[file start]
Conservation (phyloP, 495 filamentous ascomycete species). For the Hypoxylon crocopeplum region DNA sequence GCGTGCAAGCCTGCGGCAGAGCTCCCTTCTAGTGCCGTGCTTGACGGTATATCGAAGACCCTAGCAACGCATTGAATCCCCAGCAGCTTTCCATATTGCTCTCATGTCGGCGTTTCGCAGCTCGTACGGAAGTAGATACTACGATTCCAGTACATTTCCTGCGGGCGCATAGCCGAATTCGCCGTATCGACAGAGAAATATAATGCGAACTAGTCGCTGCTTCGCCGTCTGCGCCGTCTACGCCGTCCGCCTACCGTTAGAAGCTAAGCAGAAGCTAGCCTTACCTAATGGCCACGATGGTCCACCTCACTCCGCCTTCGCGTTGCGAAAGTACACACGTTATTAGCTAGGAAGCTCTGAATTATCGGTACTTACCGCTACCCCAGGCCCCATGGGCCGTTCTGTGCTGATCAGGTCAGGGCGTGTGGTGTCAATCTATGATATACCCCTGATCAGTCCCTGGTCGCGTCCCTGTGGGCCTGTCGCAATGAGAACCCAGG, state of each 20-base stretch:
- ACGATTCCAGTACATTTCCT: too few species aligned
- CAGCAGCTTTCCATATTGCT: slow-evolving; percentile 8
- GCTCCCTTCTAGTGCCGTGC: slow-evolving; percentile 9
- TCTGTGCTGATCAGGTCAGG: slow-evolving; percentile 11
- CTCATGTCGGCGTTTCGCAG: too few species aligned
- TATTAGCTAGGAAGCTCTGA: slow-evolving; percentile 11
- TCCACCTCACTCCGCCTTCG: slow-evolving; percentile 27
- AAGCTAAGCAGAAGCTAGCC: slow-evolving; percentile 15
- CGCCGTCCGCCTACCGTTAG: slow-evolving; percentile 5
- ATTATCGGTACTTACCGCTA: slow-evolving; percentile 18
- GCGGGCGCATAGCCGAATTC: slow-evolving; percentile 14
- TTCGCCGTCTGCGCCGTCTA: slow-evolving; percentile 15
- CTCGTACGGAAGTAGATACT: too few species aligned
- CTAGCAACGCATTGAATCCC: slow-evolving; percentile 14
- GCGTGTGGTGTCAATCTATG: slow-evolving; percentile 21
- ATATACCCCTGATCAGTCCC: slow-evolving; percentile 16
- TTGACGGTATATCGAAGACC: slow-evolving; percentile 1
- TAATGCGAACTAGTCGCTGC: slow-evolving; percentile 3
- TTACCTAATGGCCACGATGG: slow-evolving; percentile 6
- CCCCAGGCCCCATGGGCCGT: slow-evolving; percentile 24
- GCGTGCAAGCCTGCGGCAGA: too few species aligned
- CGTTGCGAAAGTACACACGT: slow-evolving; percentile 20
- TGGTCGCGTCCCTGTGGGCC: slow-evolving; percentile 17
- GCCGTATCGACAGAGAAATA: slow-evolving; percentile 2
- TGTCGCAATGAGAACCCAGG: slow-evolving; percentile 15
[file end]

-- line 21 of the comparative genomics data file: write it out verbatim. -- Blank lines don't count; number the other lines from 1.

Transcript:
- CCCCAGGCCCCATGGGCCGT: slow-evolving; percentile 24